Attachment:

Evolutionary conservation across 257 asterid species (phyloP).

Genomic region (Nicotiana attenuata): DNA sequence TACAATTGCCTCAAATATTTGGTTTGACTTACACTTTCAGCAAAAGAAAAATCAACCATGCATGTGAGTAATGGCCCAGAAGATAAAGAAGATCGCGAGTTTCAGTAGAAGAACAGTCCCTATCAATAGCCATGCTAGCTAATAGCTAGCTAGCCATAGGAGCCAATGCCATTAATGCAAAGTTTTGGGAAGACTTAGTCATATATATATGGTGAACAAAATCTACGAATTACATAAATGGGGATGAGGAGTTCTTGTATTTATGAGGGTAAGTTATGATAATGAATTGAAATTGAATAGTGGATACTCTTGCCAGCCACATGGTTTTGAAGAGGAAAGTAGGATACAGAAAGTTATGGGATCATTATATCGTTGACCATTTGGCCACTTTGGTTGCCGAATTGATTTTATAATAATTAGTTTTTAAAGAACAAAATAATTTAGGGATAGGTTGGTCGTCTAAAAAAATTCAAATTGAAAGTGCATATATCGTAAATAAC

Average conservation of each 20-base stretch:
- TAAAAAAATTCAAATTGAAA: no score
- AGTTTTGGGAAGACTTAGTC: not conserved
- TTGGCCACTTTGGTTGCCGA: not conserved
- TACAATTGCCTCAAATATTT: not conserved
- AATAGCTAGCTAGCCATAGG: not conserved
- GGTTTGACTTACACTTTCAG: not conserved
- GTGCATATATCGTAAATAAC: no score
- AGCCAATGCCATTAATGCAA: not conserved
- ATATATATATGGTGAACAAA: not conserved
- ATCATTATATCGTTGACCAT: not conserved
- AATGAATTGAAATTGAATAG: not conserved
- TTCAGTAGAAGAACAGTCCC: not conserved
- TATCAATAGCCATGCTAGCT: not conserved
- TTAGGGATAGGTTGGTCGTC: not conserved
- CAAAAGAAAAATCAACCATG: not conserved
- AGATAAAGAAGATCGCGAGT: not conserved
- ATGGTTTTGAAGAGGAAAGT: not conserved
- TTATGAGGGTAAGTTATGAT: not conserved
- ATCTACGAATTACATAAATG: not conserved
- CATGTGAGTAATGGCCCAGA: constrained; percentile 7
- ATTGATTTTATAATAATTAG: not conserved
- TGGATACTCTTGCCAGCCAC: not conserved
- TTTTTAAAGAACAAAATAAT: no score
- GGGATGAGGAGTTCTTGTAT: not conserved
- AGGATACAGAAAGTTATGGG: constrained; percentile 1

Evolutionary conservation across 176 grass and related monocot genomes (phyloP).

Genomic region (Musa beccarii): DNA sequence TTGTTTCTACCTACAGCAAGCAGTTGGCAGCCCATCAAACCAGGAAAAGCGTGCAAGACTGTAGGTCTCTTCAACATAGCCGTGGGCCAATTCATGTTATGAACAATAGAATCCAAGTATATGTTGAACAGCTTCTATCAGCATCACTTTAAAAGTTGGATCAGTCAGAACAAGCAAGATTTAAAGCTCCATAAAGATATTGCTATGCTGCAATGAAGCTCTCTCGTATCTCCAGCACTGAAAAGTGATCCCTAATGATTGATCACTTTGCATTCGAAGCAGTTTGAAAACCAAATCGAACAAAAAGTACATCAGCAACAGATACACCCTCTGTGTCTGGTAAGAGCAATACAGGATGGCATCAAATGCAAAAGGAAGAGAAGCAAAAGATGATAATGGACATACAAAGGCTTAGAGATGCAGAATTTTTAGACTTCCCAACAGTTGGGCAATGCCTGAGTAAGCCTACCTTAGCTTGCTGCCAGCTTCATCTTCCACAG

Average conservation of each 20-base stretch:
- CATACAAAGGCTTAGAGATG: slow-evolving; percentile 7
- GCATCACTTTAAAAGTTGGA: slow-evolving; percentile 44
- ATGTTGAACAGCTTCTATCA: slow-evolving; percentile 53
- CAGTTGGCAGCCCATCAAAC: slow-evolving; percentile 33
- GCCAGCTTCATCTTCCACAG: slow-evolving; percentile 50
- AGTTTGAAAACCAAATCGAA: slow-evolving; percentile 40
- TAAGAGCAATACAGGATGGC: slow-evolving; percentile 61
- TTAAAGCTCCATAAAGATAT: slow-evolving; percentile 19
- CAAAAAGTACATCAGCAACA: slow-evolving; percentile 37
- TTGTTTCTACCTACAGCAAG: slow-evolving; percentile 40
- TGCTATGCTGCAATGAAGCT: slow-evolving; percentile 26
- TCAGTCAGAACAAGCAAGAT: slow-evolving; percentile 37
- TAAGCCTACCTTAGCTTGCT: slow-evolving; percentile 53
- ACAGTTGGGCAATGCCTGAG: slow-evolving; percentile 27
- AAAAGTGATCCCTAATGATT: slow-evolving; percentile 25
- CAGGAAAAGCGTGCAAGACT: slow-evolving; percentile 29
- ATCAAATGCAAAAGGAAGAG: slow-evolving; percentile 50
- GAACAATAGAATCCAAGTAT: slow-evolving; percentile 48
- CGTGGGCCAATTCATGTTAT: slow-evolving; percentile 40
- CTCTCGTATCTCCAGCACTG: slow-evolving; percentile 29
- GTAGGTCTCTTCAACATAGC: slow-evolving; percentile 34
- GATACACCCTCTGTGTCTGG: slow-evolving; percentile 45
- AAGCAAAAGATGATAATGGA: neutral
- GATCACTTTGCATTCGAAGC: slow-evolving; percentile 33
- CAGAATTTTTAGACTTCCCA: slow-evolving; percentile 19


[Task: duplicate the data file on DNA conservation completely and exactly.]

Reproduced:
Evolutionary conservation across 257 asterid species (phyloP).

Genomic region (Nicotiana attenuata): DNA sequence TACAATTGCCTCAAATATTTGGTTTGACTTACACTTTCAGCAAAAGAAAAATCAACCATGCATGTGAGTAATGGCCCAGAAGATAAAGAAGATCGCGAGTTTCAGTAGAAGAACAGTCCCTATCAATAGCCATGCTAGCTAATAGCTAGCTAGCCATAGGAGCCAATGCCATTAATGCAAAGTTTTGGGAAGACTTAGTCATATATATATGGTGAACAAAATCTACGAATTACATAAATGGGGATGAGGAGTTCTTGTATTTATGAGGGTAAGTTATGATAATGAATTGAAATTGAATAGTGGATACTCTTGCCAGCCACATGGTTTTGAAGAGGAAAGTAGGATACAGAAAGTTATGGGATCATTATATCGTTGACCATTTGGCCACTTTGGTTGCCGAATTGATTTTATAATAATTAGTTTTTAAAGAACAAAATAATTTAGGGATAGGTTGGTCGTCTAAAAAAATTCAAATTGAAAGTGCATATATCGTAAATAAC

Average conservation of each 20-base stretch:
- TAAAAAAATTCAAATTGAAA: no score
- AGTTTTGGGAAGACTTAGTC: not conserved
- TTGGCCACTTTGGTTGCCGA: not conserved
- TACAATTGCCTCAAATATTT: not conserved
- AATAGCTAGCTAGCCATAGG: not conserved
- GGTTTGACTTACACTTTCAG: not conserved
- GTGCATATATCGTAAATAAC: no score
- AGCCAATGCCATTAATGCAA: not conserved
- ATATATATATGGTGAACAAA: not conserved
- ATCATTATATCGTTGACCAT: not conserved
- AATGAATTGAAATTGAATAG: not conserved
- TTCAGTAGAAGAACAGTCCC: not conserved
- TATCAATAGCCATGCTAGCT: not conserved
- TTAGGGATAGGTTGGTCGTC: not conserved
- CAAAAGAAAAATCAACCATG: not conserved
- AGATAAAGAAGATCGCGAGT: not conserved
- ATGGTTTTGAAGAGGAAAGT: not conserved
- TTATGAGGGTAAGTTATGAT: not conserved
- ATCTACGAATTACATAAATG: not conserved
- CATGTGAGTAATGGCCCAGA: constrained; percentile 7
- ATTGATTTTATAATAATTAG: not conserved
- TGGATACTCTTGCCAGCCAC: not conserved
- TTTTTAAAGAACAAAATAAT: no score
- GGGATGAGGAGTTCTTGTAT: not conserved
- AGGATACAGAAAGTTATGGG: constrained; percentile 1

Evolutionary conservation across 176 grass and related monocot genomes (phyloP).

Genomic region (Musa beccarii): DNA sequence TTGTTTCTACCTACAGCAAGCAGTTGGCAGCCCATCAAACCAGGAAAAGCGTGCAAGACTGTAGGTCTCTTCAACATAGCCGTGGGCCAATTCATGTTATGAACAATAGAATCCAAGTATATGTTGAACAGCTTCTATCAGCATCACTTTAAAAGTTGGATCAGTCAGAACAAGCAAGATTTAAAGCTCCATAAAGATATTGCTATGCTGCAATGAAGCTCTCTCGTATCTCCAGCACTGAAAAGTGATCCCTAATGATTGATCACTTTGCATTCGAAGCAGTTTGAAAACCAAATCGAACAAAAAGTACATCAGCAACAGATACACCCTCTGTGTCTGGTAAGAGCAATACAGGATGGCATCAAATGCAAAAGGAAGAGAAGCAAAAGATGATAATGGACATACAAAGGCTTAGAGATGCAGAATTTTTAGACTTCCCAACAGTTGGGCAATGCCTGAGTAAGCCTACCTTAGCTTGCTGCCAGCTTCATCTTCCACAG

Average conservation of each 20-base stretch:
- CATACAAAGGCTTAGAGATG: slow-evolving; percentile 7
- GCATCACTTTAAAAGTTGGA: slow-evolving; percentile 44
- ATGTTGAACAGCTTCTATCA: slow-evolving; percentile 53
- CAGTTGGCAGCCCATCAAAC: slow-evolving; percentile 33
- GCCAGCTTCATCTTCCACAG: slow-evolving; percentile 50
- AGTTTGAAAACCAAATCGAA: slow-evolving; percentile 40
- TAAGAGCAATACAGGATGGC: slow-evolving; percentile 61
- TTAAAGCTCCATAAAGATAT: slow-evolving; percentile 19
- CAAAAAGTACATCAGCAACA: slow-evolving; percentile 37
- TTGTTTCTACCTACAGCAAG: slow-evolving; percentile 40
- TGCTATGCTGCAATGAAGCT: slow-evolving; percentile 26
- TCAGTCAGAACAAGCAAGAT: slow-evolving; percentile 37
- TAAGCCTACCTTAGCTTGCT: slow-evolving; percentile 53
- ACAGTTGGGCAATGCCTGAG: slow-evolving; percentile 27
- AAAAGTGATCCCTAATGATT: slow-evolving; percentile 25
- CAGGAAAAGCGTGCAAGACT: slow-evolving; percentile 29
- ATCAAATGCAAAAGGAAGAG: slow-evolving; percentile 50
- GAACAATAGAATCCAAGTAT: slow-evolving; percentile 48
- CGTGGGCCAATTCATGTTAT: slow-evolving; percentile 40
- CTCTCGTATCTCCAGCACTG: slow-evolving; percentile 29
- GTAGGTCTCTTCAACATAGC: slow-evolving; percentile 34
- GATACACCCTCTGTGTCTGG: slow-evolving; percentile 45
- AAGCAAAAGATGATAATGGA: neutral
- GATCACTTTGCATTCGAAGC: slow-evolving; percentile 33
- CAGAATTTTTAGACTTCCCA: slow-evolving; percentile 19